Monday, September 2, 2013

Peter Jay Shippy: ANGLE ON


The birds. We see the statue in the middle of the park, but we have no idea where we are until we see the Mays Dept. Store sign.  The birds circle in flocks, never lighting on the trees.


Jean presses a buzzer. He's admitted. He carries his bike on his shoulder.  

Jean enters a broad, high-ceilinged studio. It's neat. Paintings lie on the floor.

Andy's back is turned to him. As Jean gets closer, he sees that Andy's assistant
FRANK is peeing on canvas covered with copper pigment. We hear the SOUND of the piss.  Frank holds a bottle of beer in his hand.

A little more to the right, Frank. OK...  Good. Now up... You got a little more?  Jean notices a bunch of Andy's wigs on a desk.

What's with the wigs?

I'm going to send them to my friends for Christmas presents.

You think those are good presents? Who wants an old wig?

Jean makes a grimace. He walks up to the painting Frank's peeing on.

Piss painting?

I wanted to make a few more of these.  Frank's been drinking this Mexican beer. It makes a good green.

How come you're not peeing on them yourself?

I don't like beer.

Looking down at the painting – 

If you ever want me to shit on 'em, just ask. You could finger paint.
—from Julian Schnabel’s original script, Basquiat (1997)

* * *

Basquiat’s last line didn’t make the final cut in the film about Basquiat.

In the film, Warhol responds to Basquiat’s “Piss Painting” line with, “Not piss painting, Jean. Oxidation art.”

My daughters’ favorite piece in Boston’s MFA is Warhol’s Oxidation Painting (1978):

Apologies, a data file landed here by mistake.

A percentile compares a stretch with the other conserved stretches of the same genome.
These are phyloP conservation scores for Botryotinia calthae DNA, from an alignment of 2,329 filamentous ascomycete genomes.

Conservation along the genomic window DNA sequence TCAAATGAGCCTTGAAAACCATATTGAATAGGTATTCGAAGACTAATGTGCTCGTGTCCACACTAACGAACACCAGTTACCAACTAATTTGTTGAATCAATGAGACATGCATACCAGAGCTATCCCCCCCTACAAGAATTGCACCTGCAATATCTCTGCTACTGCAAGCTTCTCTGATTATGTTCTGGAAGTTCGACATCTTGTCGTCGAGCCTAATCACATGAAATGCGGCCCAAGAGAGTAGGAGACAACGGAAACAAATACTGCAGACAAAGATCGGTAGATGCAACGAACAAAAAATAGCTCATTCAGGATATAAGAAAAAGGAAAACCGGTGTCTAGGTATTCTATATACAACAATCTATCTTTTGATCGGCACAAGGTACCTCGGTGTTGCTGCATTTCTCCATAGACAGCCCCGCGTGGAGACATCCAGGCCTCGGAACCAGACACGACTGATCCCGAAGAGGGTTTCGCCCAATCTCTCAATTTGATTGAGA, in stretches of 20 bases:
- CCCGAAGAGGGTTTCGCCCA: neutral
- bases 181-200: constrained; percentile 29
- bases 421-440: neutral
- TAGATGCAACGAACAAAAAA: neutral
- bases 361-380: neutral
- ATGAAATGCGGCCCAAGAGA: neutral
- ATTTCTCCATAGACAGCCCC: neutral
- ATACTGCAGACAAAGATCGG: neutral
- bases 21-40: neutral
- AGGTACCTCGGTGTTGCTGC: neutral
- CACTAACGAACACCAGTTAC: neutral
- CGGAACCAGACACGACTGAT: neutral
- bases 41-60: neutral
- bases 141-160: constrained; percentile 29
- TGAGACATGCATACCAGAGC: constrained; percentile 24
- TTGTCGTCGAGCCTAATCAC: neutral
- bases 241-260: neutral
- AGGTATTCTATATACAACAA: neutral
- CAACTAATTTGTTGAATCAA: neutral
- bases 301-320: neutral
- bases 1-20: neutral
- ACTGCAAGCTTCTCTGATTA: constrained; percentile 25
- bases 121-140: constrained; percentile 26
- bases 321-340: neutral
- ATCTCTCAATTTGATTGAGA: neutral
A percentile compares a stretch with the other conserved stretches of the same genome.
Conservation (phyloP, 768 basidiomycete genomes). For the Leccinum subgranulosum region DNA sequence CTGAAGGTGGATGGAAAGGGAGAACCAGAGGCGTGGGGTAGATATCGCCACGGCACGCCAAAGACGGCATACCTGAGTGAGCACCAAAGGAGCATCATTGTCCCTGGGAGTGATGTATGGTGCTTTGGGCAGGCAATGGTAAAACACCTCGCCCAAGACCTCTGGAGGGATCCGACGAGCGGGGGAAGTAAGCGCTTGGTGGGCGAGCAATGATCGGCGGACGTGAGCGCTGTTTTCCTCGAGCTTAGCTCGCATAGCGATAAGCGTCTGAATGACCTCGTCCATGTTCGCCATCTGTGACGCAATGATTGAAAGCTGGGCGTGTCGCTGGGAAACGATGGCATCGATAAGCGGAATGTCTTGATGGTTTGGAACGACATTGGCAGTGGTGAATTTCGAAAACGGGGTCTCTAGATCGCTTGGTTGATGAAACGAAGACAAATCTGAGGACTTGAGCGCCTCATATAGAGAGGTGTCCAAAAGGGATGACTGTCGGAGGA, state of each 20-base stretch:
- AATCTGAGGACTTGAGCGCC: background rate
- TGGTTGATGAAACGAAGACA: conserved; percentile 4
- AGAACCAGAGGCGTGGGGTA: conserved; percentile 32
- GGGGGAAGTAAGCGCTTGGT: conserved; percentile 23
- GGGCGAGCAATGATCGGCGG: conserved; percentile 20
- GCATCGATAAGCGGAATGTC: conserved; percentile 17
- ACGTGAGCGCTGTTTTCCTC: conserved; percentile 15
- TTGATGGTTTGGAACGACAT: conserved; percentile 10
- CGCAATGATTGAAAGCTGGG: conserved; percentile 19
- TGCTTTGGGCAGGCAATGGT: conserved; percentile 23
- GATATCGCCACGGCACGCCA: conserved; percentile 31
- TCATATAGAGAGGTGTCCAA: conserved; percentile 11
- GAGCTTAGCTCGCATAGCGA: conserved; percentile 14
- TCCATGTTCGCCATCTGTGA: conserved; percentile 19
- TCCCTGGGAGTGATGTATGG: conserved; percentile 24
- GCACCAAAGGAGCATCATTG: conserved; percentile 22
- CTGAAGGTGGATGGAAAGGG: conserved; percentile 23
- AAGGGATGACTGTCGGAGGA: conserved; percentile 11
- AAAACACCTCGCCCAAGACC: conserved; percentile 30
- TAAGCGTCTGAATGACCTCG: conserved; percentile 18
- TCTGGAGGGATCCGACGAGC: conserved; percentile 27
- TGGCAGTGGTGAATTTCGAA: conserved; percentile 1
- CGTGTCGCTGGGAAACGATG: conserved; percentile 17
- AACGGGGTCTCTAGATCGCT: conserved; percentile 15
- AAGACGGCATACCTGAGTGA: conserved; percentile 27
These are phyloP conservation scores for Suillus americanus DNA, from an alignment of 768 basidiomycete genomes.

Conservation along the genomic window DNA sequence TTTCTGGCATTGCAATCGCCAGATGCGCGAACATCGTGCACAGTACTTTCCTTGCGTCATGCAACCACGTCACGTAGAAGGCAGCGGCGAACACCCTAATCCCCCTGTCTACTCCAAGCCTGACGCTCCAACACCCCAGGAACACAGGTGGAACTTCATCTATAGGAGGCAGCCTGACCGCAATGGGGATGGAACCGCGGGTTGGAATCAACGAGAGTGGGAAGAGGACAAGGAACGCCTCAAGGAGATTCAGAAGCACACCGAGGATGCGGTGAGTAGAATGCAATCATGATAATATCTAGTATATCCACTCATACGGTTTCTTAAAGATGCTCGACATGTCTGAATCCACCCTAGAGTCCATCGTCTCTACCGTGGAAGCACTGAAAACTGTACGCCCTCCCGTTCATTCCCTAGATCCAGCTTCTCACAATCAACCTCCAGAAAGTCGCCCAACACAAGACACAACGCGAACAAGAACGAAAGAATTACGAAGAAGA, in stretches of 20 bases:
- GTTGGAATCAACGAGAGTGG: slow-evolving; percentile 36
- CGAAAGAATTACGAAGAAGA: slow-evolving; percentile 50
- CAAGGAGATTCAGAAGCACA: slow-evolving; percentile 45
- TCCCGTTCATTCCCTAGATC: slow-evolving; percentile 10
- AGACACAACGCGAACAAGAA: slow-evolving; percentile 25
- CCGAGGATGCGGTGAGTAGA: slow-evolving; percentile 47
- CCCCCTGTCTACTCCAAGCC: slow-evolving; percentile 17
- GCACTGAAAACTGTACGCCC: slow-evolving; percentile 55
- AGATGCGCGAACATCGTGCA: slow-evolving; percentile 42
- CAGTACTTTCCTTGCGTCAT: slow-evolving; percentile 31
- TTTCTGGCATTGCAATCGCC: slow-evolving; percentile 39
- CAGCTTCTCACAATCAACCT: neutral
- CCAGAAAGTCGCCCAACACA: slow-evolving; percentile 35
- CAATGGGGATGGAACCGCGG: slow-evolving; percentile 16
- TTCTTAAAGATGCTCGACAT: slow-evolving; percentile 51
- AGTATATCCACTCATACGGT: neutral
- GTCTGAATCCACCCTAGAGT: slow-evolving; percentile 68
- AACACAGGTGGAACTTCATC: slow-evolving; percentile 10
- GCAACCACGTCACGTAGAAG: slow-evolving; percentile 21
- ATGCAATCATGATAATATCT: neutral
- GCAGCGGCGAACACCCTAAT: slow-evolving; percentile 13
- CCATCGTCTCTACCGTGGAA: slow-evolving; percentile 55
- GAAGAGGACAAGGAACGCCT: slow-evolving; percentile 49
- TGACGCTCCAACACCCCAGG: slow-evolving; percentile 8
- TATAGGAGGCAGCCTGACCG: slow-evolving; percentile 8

Urine on metallic pigment in acrylic pigment on canvas.

My daughters know how it was created. Is that why it’s their favorite? They’re 5, passionate and honest even when they’re not quite truthful.

Jean makes a grimace. He walks up to the painting Frank's peeing on. 
Flag a tag as offensive. (Museum of Fine Arts website)
That famous tag began as a high school stoner’s joke, a collaboration between Basquiat and Al Diaz, same oh, same old, same old shit. Shit=dope.
Basquiat churned / out butter, signing each / SAMO©. Sameold. Sambo’s / soup. (Kevin Young, “Campbell’s Black Bean Soup” from To Repel Ghosts)
Frank's been drinking this Mexican beer.  It makes a good green.
The birds circle in flocks, never lighting on the trees.   
In the MFA, very near the Warhol, is my daughters’ 2nd favorite piece, “Vache (Cow),” a wire sculpture by Alexander Calder.


Note the coiled cow pie in the lower left. Ssssssss.

My daughters immediately caught the link between Calder and Warhol—ah, two titans of 20th century American art! Nah, pee and poop, they sang. The guard began to laugh, too. We wondered if a curator with a delightfully scatological sense of humor arranged the neighborhood

In the next room was a Pollock. In the hallway was a men’s bathroom with a replica of R. Mutt’s scandalous 1917 sculpture, “Fountain.”

Action painting, action pissing, Sacrebleu. Sacred blue. Moo.
interestingly, a famous episode in Pollock's life saw him urinate in Peggy Guggenheim's fireplace at one of her parties, frustrated by the cropping of his mural to fit her wall. Perhaps Warhol was referring specifically to this irreverent moment by Pollock in these works. (Bruce Hainley, "Urine Sample")
Bark your territory. Spread that seed.

In 1961 Piero Manzoni created 90 sculptures, tin cans, filled—supposedly—with the artist’s feces.


You could finger paint.

…scraping / the uncanny, making / a tin thing sing. (Young, “Campbell’s Black Bean Soup”)

In 1962, Campbell’s and Warhol offered 32 varieties of soup.

Manzoni’s father, who owned a canning factory, apparently told his son that his art was shit.